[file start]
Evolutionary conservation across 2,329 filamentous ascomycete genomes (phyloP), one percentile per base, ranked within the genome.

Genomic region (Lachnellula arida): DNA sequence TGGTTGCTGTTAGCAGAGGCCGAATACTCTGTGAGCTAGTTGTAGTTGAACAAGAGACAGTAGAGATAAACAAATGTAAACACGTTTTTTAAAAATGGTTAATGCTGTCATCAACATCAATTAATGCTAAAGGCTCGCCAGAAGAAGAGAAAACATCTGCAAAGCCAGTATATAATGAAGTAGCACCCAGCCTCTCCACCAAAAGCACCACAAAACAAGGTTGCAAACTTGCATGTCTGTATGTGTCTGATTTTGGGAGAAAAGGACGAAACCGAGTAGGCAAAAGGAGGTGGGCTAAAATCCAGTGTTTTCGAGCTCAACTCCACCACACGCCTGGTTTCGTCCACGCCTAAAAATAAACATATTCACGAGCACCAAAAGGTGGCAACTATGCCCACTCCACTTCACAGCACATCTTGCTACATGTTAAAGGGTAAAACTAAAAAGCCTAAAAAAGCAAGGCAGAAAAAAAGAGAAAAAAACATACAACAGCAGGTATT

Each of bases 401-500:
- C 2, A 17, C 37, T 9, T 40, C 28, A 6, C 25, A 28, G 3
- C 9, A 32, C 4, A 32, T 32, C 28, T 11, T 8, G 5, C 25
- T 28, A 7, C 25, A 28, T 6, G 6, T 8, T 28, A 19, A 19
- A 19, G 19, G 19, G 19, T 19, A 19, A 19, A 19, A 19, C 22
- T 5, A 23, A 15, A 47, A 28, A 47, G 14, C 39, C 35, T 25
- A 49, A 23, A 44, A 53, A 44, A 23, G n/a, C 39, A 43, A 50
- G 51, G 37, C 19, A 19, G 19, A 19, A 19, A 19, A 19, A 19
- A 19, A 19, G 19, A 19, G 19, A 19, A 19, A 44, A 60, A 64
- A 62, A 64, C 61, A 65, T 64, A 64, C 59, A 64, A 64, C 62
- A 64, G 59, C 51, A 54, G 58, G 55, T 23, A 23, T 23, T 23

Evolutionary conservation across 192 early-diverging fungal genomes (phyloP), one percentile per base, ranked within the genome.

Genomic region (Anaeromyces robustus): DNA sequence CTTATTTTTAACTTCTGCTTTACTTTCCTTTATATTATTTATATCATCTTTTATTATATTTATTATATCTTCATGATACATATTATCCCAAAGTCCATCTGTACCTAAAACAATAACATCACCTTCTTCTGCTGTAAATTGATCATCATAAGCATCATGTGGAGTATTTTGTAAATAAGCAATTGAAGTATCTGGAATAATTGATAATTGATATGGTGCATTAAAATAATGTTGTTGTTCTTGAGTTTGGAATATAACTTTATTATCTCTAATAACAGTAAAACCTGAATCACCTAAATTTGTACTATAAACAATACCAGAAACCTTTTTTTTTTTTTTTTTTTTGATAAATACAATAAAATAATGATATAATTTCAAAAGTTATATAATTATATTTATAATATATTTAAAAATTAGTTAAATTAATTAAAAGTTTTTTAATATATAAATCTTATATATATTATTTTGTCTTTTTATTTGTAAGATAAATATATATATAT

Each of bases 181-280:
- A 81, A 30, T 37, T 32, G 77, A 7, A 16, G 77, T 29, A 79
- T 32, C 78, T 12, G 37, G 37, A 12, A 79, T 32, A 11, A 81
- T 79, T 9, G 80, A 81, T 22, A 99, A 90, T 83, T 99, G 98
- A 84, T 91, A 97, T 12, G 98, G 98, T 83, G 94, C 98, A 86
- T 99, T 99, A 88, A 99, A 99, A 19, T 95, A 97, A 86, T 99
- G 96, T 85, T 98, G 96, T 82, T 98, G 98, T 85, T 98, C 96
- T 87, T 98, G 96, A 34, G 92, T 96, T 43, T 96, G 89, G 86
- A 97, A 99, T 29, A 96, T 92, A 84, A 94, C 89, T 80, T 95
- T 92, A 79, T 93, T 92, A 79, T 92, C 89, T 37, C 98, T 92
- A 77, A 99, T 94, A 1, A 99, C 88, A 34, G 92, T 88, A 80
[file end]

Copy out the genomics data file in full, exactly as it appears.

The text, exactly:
Evolutionary conservation across 2,329 filamentous ascomycete genomes (phyloP), one percentile per base, ranked within the genome.

Genomic region (Lachnellula arida): DNA sequence TGGTTGCTGTTAGCAGAGGCCGAATACTCTGTGAGCTAGTTGTAGTTGAACAAGAGACAGTAGAGATAAACAAATGTAAACACGTTTTTTAAAAATGGTTAATGCTGTCATCAACATCAATTAATGCTAAAGGCTCGCCAGAAGAAGAGAAAACATCTGCAAAGCCAGTATATAATGAAGTAGCACCCAGCCTCTCCACCAAAAGCACCACAAAACAAGGTTGCAAACTTGCATGTCTGTATGTGTCTGATTTTGGGAGAAAAGGACGAAACCGAGTAGGCAAAAGGAGGTGGGCTAAAATCCAGTGTTTTCGAGCTCAACTCCACCACACGCCTGGTTTCGTCCACGCCTAAAAATAAACATATTCACGAGCACCAAAAGGTGGCAACTATGCCCACTCCACTTCACAGCACATCTTGCTACATGTTAAAGGGTAAAACTAAAAAGCCTAAAAAAGCAAGGCAGAAAAAAAGAGAAAAAAACATACAACAGCAGGTATT

Each of bases 401-500:
- C 2, A 17, C 37, T 9, T 40, C 28, A 6, C 25, A 28, G 3
- C 9, A 32, C 4, A 32, T 32, C 28, T 11, T 8, G 5, C 25
- T 28, A 7, C 25, A 28, T 6, G 6, T 8, T 28, A 19, A 19
- A 19, G 19, G 19, G 19, T 19, A 19, A 19, A 19, A 19, C 22
- T 5, A 23, A 15, A 47, A 28, A 47, G 14, C 39, C 35, T 25
- A 49, A 23, A 44, A 53, A 44, A 23, G n/a, C 39, A 43, A 50
- G 51, G 37, C 19, A 19, G 19, A 19, A 19, A 19, A 19, A 19
- A 19, A 19, G 19, A 19, G 19, A 19, A 19, A 44, A 60, A 64
- A 62, A 64, C 61, A 65, T 64, A 64, C 59, A 64, A 64, C 62
- A 64, G 59, C 51, A 54, G 58, G 55, T 23, A 23, T 23, T 23

Evolutionary conservation across 192 early-diverging fungal genomes (phyloP), one percentile per base, ranked within the genome.

Genomic region (Anaeromyces robustus): DNA sequence CTTATTTTTAACTTCTGCTTTACTTTCCTTTATATTATTTATATCATCTTTTATTATATTTATTATATCTTCATGATACATATTATCCCAAAGTCCATCTGTACCTAAAACAATAACATCACCTTCTTCTGCTGTAAATTGATCATCATAAGCATCATGTGGAGTATTTTGTAAATAAGCAATTGAAGTATCTGGAATAATTGATAATTGATATGGTGCATTAAAATAATGTTGTTGTTCTTGAGTTTGGAATATAACTTTATTATCTCTAATAACAGTAAAACCTGAATCACCTAAATTTGTACTATAAACAATACCAGAAACCTTTTTTTTTTTTTTTTTTTTGATAAATACAATAAAATAATGATATAATTTCAAAAGTTATATAATTATATTTATAATATATTTAAAAATTAGTTAAATTAATTAAAAGTTTTTTAATATATAAATCTTATATATATTATTTTGTCTTTTTATTTGTAAGATAAATATATATATAT

Each of bases 181-280:
- A 81, A 30, T 37, T 32, G 77, A 7, A 16, G 77, T 29, A 79
- T 32, C 78, T 12, G 37, G 37, A 12, A 79, T 32, A 11, A 81
- T 79, T 9, G 80, A 81, T 22, A 99, A 90, T 83, T 99, G 98
- A 84, T 91, A 97, T 12, G 98, G 98, T 83, G 94, C 98, A 86
- T 99, T 99, A 88, A 99, A 99, A 19, T 95, A 97, A 86, T 99
- G 96, T 85, T 98, G 96, T 82, T 98, G 98, T 85, T 98, C 96
- T 87, T 98, G 96, A 34, G 92, T 96, T 43, T 96, G 89, G 86
- A 97, A 99, T 29, A 96, T 92, A 84, A 94, C 89, T 80, T 95
- T 92, A 79, T 93, T 92, A 79, T 92, C 89, T 37, C 98, T 92
- A 77, A 99, T 94, A 1, A 99, C 88, A 34, G 92, T 88, A 80